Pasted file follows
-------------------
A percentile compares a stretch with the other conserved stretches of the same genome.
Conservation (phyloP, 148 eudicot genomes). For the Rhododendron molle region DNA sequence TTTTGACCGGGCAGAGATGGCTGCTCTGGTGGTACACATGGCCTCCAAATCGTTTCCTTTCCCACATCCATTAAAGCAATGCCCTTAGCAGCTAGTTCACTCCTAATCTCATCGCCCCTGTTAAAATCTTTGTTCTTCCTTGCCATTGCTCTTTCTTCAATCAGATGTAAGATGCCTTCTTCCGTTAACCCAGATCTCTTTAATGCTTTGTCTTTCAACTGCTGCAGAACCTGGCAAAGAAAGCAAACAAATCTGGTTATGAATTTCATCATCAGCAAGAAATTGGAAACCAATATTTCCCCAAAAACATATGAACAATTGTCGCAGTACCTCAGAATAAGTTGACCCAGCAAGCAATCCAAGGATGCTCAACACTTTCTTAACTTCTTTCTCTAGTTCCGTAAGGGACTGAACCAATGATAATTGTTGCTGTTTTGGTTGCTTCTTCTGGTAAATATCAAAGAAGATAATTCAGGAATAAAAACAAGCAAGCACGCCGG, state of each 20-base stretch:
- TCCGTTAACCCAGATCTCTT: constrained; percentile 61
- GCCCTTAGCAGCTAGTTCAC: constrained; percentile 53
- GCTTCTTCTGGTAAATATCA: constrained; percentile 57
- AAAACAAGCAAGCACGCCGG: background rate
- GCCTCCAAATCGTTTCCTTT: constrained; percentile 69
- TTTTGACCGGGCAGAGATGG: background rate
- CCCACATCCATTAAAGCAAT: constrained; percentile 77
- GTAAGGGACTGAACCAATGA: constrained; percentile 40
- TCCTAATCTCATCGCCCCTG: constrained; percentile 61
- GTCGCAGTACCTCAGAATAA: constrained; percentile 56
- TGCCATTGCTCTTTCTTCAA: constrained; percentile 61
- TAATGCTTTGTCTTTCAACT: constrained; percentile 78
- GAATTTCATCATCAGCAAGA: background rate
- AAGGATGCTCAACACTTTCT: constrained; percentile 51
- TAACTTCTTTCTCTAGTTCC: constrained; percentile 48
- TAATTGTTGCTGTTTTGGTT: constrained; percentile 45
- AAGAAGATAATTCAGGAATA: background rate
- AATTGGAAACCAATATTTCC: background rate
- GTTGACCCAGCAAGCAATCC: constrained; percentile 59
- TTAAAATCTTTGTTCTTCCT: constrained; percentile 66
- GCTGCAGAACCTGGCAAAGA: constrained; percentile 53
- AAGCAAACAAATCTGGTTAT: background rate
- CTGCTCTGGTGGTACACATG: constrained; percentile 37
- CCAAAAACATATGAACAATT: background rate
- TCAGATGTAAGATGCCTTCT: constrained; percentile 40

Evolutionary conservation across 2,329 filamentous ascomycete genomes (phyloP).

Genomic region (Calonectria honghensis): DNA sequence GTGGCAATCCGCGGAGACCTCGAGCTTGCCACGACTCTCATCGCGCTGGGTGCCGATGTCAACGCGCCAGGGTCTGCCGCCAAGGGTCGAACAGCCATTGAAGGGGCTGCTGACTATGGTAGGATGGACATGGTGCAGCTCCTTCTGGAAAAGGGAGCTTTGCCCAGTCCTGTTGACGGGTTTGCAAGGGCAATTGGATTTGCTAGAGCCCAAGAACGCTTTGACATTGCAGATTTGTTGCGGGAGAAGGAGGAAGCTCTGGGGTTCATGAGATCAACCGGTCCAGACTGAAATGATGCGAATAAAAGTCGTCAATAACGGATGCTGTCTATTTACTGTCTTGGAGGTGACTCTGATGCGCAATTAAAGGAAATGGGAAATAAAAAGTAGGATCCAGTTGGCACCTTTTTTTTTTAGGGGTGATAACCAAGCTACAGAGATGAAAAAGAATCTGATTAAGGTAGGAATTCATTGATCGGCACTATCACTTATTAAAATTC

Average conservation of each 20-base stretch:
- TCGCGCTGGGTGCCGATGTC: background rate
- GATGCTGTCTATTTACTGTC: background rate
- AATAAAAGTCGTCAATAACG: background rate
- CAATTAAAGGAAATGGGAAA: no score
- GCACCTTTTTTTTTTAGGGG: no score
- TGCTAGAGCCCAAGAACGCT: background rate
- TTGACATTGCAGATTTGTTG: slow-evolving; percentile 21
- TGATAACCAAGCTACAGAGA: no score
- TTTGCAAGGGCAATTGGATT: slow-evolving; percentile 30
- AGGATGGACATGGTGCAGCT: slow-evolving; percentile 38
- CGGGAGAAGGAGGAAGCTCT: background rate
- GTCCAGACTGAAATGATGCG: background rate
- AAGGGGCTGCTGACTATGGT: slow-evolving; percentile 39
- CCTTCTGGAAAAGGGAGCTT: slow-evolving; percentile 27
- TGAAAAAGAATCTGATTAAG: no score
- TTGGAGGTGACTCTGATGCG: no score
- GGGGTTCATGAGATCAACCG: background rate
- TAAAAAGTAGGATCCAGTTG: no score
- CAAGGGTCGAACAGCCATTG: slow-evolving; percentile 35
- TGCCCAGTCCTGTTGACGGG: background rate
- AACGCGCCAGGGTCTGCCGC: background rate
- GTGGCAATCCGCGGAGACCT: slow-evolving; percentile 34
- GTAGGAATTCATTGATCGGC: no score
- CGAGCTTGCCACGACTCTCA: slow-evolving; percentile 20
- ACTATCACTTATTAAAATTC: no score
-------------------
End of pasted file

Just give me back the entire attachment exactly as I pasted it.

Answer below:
A percentile compares a stretch with the other conserved stretches of the same genome.
Conservation (phyloP, 148 eudicot genomes). For the Rhododendron molle region DNA sequence TTTTGACCGGGCAGAGATGGCTGCTCTGGTGGTACACATGGCCTCCAAATCGTTTCCTTTCCCACATCCATTAAAGCAATGCCCTTAGCAGCTAGTTCACTCCTAATCTCATCGCCCCTGTTAAAATCTTTGTTCTTCCTTGCCATTGCTCTTTCTTCAATCAGATGTAAGATGCCTTCTTCCGTTAACCCAGATCTCTTTAATGCTTTGTCTTTCAACTGCTGCAGAACCTGGCAAAGAAAGCAAACAAATCTGGTTATGAATTTCATCATCAGCAAGAAATTGGAAACCAATATTTCCCCAAAAACATATGAACAATTGTCGCAGTACCTCAGAATAAGTTGACCCAGCAAGCAATCCAAGGATGCTCAACACTTTCTTAACTTCTTTCTCTAGTTCCGTAAGGGACTGAACCAATGATAATTGTTGCTGTTTTGGTTGCTTCTTCTGGTAAATATCAAAGAAGATAATTCAGGAATAAAAACAAGCAAGCACGCCGG, state of each 20-base stretch:
- TCCGTTAACCCAGATCTCTT: constrained; percentile 61
- GCCCTTAGCAGCTAGTTCAC: constrained; percentile 53
- GCTTCTTCTGGTAAATATCA: constrained; percentile 57
- AAAACAAGCAAGCACGCCGG: background rate
- GCCTCCAAATCGTTTCCTTT: constrained; percentile 69
- TTTTGACCGGGCAGAGATGG: background rate
- CCCACATCCATTAAAGCAAT: constrained; percentile 77
- GTAAGGGACTGAACCAATGA: constrained; percentile 40
- TCCTAATCTCATCGCCCCTG: constrained; percentile 61
- GTCGCAGTACCTCAGAATAA: constrained; percentile 56
- TGCCATTGCTCTTTCTTCAA: constrained; percentile 61
- TAATGCTTTGTCTTTCAACT: constrained; percentile 78
- GAATTTCATCATCAGCAAGA: background rate
- AAGGATGCTCAACACTTTCT: constrained; percentile 51
- TAACTTCTTTCTCTAGTTCC: constrained; percentile 48
- TAATTGTTGCTGTTTTGGTT: constrained; percentile 45
- AAGAAGATAATTCAGGAATA: background rate
- AATTGGAAACCAATATTTCC: background rate
- GTTGACCCAGCAAGCAATCC: constrained; percentile 59
- TTAAAATCTTTGTTCTTCCT: constrained; percentile 66
- GCTGCAGAACCTGGCAAAGA: constrained; percentile 53
- AAGCAAACAAATCTGGTTAT: background rate
- CTGCTCTGGTGGTACACATG: constrained; percentile 37
- CCAAAAACATATGAACAATT: background rate
- TCAGATGTAAGATGCCTTCT: constrained; percentile 40

Evolutionary conservation across 2,329 filamentous ascomycete genomes (phyloP).

Genomic region (Calonectria honghensis): DNA sequence GTGGCAATCCGCGGAGACCTCGAGCTTGCCACGACTCTCATCGCGCTGGGTGCCGATGTCAACGCGCCAGGGTCTGCCGCCAAGGGTCGAACAGCCATTGAAGGGGCTGCTGACTATGGTAGGATGGACATGGTGCAGCTCCTTCTGGAAAAGGGAGCTTTGCCCAGTCCTGTTGACGGGTTTGCAAGGGCAATTGGATTTGCTAGAGCCCAAGAACGCTTTGACATTGCAGATTTGTTGCGGGAGAAGGAGGAAGCTCTGGGGTTCATGAGATCAACCGGTCCAGACTGAAATGATGCGAATAAAAGTCGTCAATAACGGATGCTGTCTATTTACTGTCTTGGAGGTGACTCTGATGCGCAATTAAAGGAAATGGGAAATAAAAAGTAGGATCCAGTTGGCACCTTTTTTTTTTAGGGGTGATAACCAAGCTACAGAGATGAAAAAGAATCTGATTAAGGTAGGAATTCATTGATCGGCACTATCACTTATTAAAATTC

Average conservation of each 20-base stretch:
- TCGCGCTGGGTGCCGATGTC: background rate
- GATGCTGTCTATTTACTGTC: background rate
- AATAAAAGTCGTCAATAACG: background rate
- CAATTAAAGGAAATGGGAAA: no score
- GCACCTTTTTTTTTTAGGGG: no score
- TGCTAGAGCCCAAGAACGCT: background rate
- TTGACATTGCAGATTTGTTG: slow-evolving; percentile 21
- TGATAACCAAGCTACAGAGA: no score
- TTTGCAAGGGCAATTGGATT: slow-evolving; percentile 30
- AGGATGGACATGGTGCAGCT: slow-evolving; percentile 38
- CGGGAGAAGGAGGAAGCTCT: background rate
- GTCCAGACTGAAATGATGCG: background rate
- AAGGGGCTGCTGACTATGGT: slow-evolving; percentile 39
- CCTTCTGGAAAAGGGAGCTT: slow-evolving; percentile 27
- TGAAAAAGAATCTGATTAAG: no score
- TTGGAGGTGACTCTGATGCG: no score
- GGGGTTCATGAGATCAACCG: background rate
- TAAAAAGTAGGATCCAGTTG: no score
- CAAGGGTCGAACAGCCATTG: slow-evolving; percentile 35
- TGCCCAGTCCTGTTGACGGG: background rate
- AACGCGCCAGGGTCTGCCGC: background rate
- GTGGCAATCCGCGGAGACCT: slow-evolving; percentile 34
- GTAGGAATTCATTGATCGGC: no score
- CGAGCTTGCCACGACTCTCA: slow-evolving; percentile 20
- ACTATCACTTATTAAAATTC: no score